Really Rosie is Really “Kind of a Big Deal”
Long before Will Ferrell and Anchorman were a spreading hemorrhage in the mind of the American public, before the supremely awkward yet arrogant “I don’t know how to put this, but I’m kind of a big deal,” also known as the quote that launched a thousand Facebook groups, there was Really Rosie.
“I’m really Rosie / And I’m Rosie Real / You better believe me / I’m a great big deal!” So proclaims the opening title track of the 1975 album; the music was composed by Carole King, and the words and stories taken from the books of children’s author Maurice Sendak. Most famous for his book Where the Wild Things Are, Sendak topical contributed to Really Rosie from his works The Nutshell Library Collection.
A frequent selling-point for children’s entertainment and praise given by many who’ve lauded Really Rosie is that it is accessible to children, but also enjoyable for parents. While the necessity of this factor is based on children’s tendency to ask for a cassette to be replayed until the tape has all but evaporated, it overlooks an important point. It is no fortunate coincidence that books and songs that are so popular with children are palatable to adults. This is the case because good children’s art recognizes their intelligence and imagination and can therefore still stimulate the “let’s pretend” centers of an older brain, if that brain is so inclined.
Some of the songs are didactic but they mask it so well that no adult or child would hold it against them. The alliterative “Alligators All Around” is a guided tour of the alphabet and its accompanying activities: “J - juggling jellybeans / K - keeping kangaroos / L - looking like lions / M - making macaroni / N - never napping.” “Chicken Soup With Rice” details the months and the different ways to eat chicken soup with rice in all of them.
“One Was Johnny” is about a ragtag assortment of animals and a robber who all enter Johnny’s home. Johnny “lived by himself and liked it like that,” so he counts the unwelcome guests, up to ten, in dismay before standing on a chair and threatening “Here’s what I’ll do--I’ll start to / Count backwards / And when I am through / If this house isn’t empty, I’ll eat / All of you!”
However, the most memorable lyrical lesson comes from “Pierre.” The ultimate contrary child, Pierre’s responds to any question or statement by saying “I don’t care,” which is also the song’s refrain. It takes being eaten by a hungry lion to make him care by the end. Best of all the book ends without bad blood: “The lion took them home to rest / And stayed on as a weekend guest.”
Beyond Pierre and Johnny, the album’s cast of characters includes Rosie, of course, and her little brother Chicken Soup. She is the center of her own world, which is ever terraformed by her imaginings. These fantasies occasionally take cinematic form such as her re-envisioning of her home as a jungle: “In dreams / It seems / I always see / Avenue P / As it ought to be / In a four-star movie / Directed by me / And starring, of course, / Yours truly... [with] Avenue P [as], a jungle town!” Also, in “The Awful Truth,” she elects the screen role of Dracula’s wife for herself.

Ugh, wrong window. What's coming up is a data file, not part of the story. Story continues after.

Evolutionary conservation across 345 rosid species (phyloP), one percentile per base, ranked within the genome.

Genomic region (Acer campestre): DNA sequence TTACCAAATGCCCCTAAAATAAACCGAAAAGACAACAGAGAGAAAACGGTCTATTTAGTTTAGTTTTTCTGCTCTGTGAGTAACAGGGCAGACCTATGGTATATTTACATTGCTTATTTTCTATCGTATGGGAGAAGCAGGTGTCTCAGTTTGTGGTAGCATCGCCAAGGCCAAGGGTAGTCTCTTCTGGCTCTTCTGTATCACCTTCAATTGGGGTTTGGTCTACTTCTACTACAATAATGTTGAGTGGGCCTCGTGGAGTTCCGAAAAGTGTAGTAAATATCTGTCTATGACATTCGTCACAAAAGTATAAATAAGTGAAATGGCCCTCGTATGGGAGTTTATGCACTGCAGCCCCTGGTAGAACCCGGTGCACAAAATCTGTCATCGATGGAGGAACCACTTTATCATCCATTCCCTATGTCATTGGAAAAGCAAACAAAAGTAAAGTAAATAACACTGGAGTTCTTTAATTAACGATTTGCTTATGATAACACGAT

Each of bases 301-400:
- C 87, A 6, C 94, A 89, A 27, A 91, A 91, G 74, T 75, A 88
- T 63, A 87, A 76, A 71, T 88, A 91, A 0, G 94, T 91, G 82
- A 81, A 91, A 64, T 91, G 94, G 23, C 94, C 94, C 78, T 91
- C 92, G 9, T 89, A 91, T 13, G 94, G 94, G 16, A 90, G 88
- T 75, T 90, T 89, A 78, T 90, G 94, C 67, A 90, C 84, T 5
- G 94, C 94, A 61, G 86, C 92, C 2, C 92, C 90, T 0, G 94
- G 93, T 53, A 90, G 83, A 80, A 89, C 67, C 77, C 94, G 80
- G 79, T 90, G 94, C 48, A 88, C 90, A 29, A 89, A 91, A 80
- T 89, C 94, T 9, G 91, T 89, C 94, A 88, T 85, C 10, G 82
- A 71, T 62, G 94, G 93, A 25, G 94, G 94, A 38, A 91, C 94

The perpetual playtime and creation of the songs is tempered by hints at darker subjects. This is another part of what makes this album mesh so well with kids. It addresses things that adults like to pretend children can’t hear or won’t understand. In “Screaming and Yelling,” Rosie refers to herself as “the enchanted one” and sees it as her responsibility to distract someone, possibly other children, but more likely adults, from all the screaming and yelling they are doing.
“Such Sufferin’” takes this even further. The lyrics alone are dark beyond a child’s years but the intonation makes them work. The opening stanza goes: “What a life it is / The hardships, the tears / The desperate years / Such sufferin’.” The song seems to be about dealing with sadness despite recognizing what you have. By the end, if its mood has not improved, the song is at least more fitting: “Foo on such sufferin’ / Poo on such sufferin’ / Oh, nuts to all this sufferin.”
Sendak, in an attempt to summarize Rosie, said she “attempts, through fantasy — to override reality — or, rather, to impose on reality her genius for fantasy — to have things her way — to ignore failure and humiliation by refusing to admit having been involved — by putting a mask on reality — she purposefully disguises ‘the facts’ — but the facts peep through. . . the problem for her is finding a better mask — not seeing or accepting the facts.” The two traits that stand out most about Rosie, and from the album’s message, are the power of make-believe and belief in oneself.
Musically the album is also very interesting. By turns jazzy and folky, it tends to have more complex arrangements than King’s previous work. “The Awful Truth” even has a brief Pink Floyd-like guitar solo at the beginning. So check out this album because it was ahead of its time; it extolled the virtues of Chicken Soup long before DJ Webstar and Young B, and it is entertaining, without the qualifier of being for children.